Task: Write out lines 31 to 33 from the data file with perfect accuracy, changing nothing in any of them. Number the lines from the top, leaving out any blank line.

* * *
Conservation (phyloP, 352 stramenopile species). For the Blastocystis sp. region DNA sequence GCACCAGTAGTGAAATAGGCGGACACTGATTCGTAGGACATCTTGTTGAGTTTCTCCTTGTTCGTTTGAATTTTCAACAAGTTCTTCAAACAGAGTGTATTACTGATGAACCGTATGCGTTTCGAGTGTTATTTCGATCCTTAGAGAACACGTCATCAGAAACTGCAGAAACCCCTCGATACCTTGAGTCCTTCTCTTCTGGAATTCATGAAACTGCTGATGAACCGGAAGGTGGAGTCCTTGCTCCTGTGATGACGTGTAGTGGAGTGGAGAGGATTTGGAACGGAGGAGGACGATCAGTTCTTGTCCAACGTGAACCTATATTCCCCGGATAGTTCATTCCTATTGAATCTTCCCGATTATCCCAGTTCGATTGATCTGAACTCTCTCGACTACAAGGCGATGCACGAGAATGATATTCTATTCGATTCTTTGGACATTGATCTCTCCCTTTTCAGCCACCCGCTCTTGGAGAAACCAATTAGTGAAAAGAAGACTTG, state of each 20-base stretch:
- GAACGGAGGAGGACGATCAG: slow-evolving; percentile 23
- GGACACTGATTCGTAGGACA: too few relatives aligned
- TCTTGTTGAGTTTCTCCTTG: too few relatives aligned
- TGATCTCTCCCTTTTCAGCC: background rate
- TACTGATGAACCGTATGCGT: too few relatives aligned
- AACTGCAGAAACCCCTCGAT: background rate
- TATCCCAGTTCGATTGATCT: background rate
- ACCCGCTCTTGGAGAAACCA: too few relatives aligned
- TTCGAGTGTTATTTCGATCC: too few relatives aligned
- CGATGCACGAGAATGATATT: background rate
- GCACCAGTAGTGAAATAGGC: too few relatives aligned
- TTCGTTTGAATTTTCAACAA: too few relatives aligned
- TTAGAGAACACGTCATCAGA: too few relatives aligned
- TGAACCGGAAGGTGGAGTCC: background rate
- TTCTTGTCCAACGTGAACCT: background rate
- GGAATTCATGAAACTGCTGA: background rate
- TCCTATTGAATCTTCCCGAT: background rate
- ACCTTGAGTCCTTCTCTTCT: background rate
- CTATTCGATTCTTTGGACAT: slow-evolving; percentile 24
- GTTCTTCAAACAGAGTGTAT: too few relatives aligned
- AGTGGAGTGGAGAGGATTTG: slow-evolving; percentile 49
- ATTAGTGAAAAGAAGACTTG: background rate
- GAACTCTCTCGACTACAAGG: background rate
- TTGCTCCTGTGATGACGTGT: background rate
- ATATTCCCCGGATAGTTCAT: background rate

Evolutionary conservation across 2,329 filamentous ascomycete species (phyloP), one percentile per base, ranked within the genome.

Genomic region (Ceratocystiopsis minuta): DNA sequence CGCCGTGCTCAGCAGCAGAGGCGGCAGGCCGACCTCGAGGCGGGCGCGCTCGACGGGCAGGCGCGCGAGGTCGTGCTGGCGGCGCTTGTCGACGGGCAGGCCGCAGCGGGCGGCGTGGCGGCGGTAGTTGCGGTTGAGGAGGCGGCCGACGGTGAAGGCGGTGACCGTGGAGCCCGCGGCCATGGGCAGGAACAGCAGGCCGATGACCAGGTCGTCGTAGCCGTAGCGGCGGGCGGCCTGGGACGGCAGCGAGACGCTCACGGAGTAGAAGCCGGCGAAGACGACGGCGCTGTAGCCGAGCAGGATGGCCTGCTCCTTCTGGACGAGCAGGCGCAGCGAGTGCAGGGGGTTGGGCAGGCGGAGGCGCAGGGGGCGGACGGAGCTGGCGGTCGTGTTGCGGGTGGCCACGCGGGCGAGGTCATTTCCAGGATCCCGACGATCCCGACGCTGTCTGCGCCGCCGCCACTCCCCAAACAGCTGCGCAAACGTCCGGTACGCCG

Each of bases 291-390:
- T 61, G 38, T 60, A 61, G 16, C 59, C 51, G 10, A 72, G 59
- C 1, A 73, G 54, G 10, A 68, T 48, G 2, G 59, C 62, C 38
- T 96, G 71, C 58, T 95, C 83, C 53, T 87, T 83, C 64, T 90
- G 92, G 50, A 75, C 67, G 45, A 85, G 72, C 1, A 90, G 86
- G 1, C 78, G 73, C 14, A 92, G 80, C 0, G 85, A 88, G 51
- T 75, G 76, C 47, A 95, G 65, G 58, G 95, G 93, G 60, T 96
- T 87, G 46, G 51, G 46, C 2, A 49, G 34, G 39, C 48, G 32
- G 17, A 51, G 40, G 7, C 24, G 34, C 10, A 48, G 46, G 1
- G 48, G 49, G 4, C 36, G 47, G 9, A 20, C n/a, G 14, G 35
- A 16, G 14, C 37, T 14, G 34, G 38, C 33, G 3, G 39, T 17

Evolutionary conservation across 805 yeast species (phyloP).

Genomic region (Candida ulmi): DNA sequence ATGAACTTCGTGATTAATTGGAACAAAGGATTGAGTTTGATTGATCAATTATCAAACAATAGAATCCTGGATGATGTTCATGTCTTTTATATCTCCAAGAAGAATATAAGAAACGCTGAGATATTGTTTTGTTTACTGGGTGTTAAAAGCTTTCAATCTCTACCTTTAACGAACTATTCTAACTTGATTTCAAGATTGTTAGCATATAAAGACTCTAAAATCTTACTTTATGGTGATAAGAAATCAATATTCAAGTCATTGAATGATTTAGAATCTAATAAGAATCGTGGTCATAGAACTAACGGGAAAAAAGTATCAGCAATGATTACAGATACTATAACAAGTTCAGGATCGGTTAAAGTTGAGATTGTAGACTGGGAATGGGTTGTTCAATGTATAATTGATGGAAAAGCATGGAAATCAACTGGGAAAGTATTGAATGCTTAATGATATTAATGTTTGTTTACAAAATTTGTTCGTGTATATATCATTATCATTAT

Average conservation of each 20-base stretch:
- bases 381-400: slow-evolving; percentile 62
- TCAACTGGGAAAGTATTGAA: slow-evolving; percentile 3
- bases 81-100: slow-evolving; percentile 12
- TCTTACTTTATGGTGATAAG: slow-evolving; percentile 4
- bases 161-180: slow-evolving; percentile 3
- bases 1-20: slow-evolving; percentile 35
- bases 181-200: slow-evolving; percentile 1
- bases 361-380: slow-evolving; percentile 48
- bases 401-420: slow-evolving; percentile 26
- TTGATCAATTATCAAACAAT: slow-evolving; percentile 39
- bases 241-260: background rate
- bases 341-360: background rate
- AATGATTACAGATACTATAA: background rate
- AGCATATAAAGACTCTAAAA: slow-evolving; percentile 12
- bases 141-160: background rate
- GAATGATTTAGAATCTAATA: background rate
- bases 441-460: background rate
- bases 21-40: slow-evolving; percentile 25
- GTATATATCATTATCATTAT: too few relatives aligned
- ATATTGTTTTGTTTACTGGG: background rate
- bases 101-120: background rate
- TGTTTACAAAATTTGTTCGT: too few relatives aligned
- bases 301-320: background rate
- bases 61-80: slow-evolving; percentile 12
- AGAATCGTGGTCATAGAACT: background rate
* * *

- C 1, A 73, G 54, G 10, A 68, T 48, G 2, G 59, C 62, C 38
- T 96, G 71, C 58, T 95, C 83, C 53, T 87, T 83, C 64, T 90
- G 92, G 50, A 75, C 67, G 45, A 85, G 72, C 1, A 90, G 86